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Florence Nightingale Colloquium presents Peter Grünwald - webinar

vrijdag 15 mei 2020
The seminar is targeted at a broad audience, in particular we invite master students, PhD candidates and supervisors interested or involved in the Data Science Research programme as well as colleagues from LIACS and MI to attend. The seminar is organized by the DSO, MI and LIACS.
Kaltura Live Room opens at 13:10.
Prof. Dr. Peter Grünwald Professor of Statistical Learning at Leiden University and Head of the Machine Learning group at CWI

Safe testing

A large fraction (some claim > 1/2) of published research in top journals in applied sciences such as medicine and psychology is irreproduceable. In light of this 'replicability crisis', standard p-value based hypothesis testing has come under intense scrutiny. One of its many problems is the following: if our test result is promising but nonconclusive (say, p = 0.07) we cannot simply decide to gather a few more data points. While this practice is ubiquitous in science, it invalidates p-values and error guarantees.
Here we propose an alternative hypothesis testing methodology based on gambling ideas. This safe testing method allows us to consider additional data and effortlessly combine results from different tests, while preserving error guarantees. While the main idea is in itself not new, in the past it could essentially only be applied to problems with a 'simple' null hypothesis (no free parameters, e.g. testing whether a coin is fair). Yet nearly all  tests used in practice, such as the t-test or independence tests, have nonsimple, 'composite' null hypotheses (i.e. free parameters). Our breakthrough: we found  a method to construct safe tests for arbitrary composite testing scenarios. This allows us to formulate safe versions of some of the most popular tests used in practice;  an R package for 'safe' t- and 2x2 testing is already available.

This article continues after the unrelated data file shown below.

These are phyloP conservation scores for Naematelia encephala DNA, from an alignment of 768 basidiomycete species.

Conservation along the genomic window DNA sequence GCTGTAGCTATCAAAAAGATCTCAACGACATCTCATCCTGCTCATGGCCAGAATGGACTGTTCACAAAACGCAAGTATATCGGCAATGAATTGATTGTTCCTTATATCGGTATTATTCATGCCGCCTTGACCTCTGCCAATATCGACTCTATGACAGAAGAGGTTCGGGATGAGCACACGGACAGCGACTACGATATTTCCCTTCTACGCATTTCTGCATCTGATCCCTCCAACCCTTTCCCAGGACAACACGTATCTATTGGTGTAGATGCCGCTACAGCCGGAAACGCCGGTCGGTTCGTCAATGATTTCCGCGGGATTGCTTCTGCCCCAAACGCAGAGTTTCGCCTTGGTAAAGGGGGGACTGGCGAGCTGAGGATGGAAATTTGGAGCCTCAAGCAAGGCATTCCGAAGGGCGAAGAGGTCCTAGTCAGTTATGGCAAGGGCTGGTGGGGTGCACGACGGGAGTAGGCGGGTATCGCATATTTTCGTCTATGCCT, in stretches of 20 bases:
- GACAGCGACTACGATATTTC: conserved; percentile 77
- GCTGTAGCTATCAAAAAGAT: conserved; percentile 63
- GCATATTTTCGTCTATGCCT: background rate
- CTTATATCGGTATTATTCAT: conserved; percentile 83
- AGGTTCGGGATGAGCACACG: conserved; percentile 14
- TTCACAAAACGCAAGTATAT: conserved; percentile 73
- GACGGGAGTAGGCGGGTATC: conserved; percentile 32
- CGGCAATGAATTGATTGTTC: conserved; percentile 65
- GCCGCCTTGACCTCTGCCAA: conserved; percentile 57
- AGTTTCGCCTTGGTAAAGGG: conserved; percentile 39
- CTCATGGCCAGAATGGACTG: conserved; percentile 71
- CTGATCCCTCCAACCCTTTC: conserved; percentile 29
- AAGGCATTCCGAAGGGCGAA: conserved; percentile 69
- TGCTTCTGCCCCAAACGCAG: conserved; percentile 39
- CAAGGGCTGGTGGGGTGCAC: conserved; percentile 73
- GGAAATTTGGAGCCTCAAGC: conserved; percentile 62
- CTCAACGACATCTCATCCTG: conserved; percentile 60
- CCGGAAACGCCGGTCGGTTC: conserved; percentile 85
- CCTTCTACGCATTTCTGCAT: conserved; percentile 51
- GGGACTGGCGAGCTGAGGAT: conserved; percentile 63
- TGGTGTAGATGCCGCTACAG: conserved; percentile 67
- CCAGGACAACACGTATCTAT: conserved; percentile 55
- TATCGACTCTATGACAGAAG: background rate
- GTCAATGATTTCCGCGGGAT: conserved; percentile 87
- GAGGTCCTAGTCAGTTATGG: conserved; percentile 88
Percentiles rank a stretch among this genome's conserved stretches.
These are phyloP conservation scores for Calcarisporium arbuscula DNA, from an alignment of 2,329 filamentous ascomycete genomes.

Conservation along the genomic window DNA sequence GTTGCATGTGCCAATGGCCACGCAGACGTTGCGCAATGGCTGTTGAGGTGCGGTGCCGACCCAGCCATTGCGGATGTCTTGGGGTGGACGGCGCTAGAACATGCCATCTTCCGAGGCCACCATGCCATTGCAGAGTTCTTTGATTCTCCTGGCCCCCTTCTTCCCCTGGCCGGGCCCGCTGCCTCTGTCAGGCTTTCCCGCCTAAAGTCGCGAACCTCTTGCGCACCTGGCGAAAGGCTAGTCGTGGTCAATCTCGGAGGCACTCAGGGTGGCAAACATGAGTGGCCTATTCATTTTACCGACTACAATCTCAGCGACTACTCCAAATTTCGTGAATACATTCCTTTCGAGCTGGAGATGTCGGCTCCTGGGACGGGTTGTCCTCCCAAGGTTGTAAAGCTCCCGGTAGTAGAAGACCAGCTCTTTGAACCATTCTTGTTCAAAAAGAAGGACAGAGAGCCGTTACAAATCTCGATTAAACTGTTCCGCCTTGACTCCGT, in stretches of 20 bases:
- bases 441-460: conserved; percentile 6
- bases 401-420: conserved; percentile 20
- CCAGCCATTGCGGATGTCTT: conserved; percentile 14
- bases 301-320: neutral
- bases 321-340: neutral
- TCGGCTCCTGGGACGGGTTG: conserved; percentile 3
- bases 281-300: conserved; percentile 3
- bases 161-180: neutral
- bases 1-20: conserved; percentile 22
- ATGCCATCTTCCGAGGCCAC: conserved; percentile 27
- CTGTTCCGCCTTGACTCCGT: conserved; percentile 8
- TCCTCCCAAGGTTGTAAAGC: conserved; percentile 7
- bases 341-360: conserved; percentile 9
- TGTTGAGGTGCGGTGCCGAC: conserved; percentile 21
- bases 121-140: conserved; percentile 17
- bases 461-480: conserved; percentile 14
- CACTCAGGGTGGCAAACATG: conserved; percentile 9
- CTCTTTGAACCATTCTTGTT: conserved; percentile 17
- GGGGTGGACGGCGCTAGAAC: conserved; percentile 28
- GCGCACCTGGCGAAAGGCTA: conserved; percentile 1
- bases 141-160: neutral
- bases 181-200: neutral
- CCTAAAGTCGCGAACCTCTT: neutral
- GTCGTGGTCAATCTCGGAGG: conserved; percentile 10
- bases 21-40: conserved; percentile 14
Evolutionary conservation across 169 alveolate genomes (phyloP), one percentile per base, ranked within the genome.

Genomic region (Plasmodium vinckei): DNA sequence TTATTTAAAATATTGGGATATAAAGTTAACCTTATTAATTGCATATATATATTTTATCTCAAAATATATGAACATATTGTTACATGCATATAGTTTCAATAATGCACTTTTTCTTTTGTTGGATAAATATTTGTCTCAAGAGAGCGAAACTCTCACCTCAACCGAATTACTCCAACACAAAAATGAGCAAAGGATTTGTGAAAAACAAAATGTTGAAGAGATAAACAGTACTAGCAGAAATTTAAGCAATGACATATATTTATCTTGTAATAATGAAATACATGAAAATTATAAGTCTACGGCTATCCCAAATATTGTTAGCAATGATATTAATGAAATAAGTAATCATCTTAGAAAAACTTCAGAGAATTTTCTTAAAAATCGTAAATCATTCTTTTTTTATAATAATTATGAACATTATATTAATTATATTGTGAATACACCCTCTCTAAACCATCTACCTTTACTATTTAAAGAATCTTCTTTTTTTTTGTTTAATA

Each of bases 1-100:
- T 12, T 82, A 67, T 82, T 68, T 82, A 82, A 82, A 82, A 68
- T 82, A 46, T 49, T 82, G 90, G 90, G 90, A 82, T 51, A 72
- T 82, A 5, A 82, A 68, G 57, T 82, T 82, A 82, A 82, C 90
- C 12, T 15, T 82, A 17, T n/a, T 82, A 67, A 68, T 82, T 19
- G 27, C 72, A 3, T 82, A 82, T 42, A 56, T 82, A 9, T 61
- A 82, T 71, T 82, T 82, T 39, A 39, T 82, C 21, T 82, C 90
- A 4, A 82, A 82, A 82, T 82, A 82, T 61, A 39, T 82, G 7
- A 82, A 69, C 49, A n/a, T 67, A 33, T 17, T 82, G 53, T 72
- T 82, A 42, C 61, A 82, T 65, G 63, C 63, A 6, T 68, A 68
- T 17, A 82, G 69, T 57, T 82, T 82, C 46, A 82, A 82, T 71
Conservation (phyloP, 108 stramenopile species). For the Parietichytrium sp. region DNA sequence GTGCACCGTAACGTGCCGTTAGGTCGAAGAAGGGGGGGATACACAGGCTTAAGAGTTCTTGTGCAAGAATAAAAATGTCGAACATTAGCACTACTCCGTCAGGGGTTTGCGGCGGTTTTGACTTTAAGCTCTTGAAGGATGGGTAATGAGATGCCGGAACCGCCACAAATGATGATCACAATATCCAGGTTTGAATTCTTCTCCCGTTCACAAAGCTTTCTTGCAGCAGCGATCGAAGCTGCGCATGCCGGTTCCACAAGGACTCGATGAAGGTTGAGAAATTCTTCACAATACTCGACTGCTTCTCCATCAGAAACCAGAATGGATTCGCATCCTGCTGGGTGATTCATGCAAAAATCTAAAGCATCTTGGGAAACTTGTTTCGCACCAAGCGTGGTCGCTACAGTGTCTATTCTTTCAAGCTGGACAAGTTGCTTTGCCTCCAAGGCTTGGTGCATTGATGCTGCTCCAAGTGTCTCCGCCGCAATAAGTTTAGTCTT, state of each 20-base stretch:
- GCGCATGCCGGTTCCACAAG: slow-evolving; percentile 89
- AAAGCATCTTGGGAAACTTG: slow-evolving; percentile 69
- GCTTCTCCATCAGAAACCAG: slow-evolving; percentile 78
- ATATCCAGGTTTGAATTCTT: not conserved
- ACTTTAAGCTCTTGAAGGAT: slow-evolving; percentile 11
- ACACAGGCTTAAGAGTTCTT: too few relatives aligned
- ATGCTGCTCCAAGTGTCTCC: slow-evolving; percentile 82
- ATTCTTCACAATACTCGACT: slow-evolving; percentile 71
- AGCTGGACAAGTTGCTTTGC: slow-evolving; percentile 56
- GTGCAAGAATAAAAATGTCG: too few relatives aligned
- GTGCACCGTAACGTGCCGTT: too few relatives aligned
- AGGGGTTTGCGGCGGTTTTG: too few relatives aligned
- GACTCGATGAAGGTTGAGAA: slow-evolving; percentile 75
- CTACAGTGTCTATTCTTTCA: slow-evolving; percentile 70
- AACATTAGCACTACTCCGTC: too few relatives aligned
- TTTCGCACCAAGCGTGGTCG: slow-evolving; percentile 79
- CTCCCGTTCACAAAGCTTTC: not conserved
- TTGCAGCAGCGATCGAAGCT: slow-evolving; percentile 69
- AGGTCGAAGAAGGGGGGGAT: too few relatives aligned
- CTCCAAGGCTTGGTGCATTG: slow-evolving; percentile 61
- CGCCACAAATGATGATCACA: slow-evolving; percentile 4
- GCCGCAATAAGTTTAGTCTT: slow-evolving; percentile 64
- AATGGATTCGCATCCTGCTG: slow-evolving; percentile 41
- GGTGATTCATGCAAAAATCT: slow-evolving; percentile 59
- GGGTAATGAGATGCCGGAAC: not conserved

We end the talk by briefly reviewing the three main paradigms of testing: Fisherian, Neymanian, and Bayesian.  Even now, a hundred years after the inception of modern statistics, there is no consensus on which one is 'right'.  It turns out that, unlike currently used tests, safe tests have a valid interpretation within all three paradigms.

Joint Work with R. de Heide, W. Koolen, J. ter Schure, A. Ly, R. Turner

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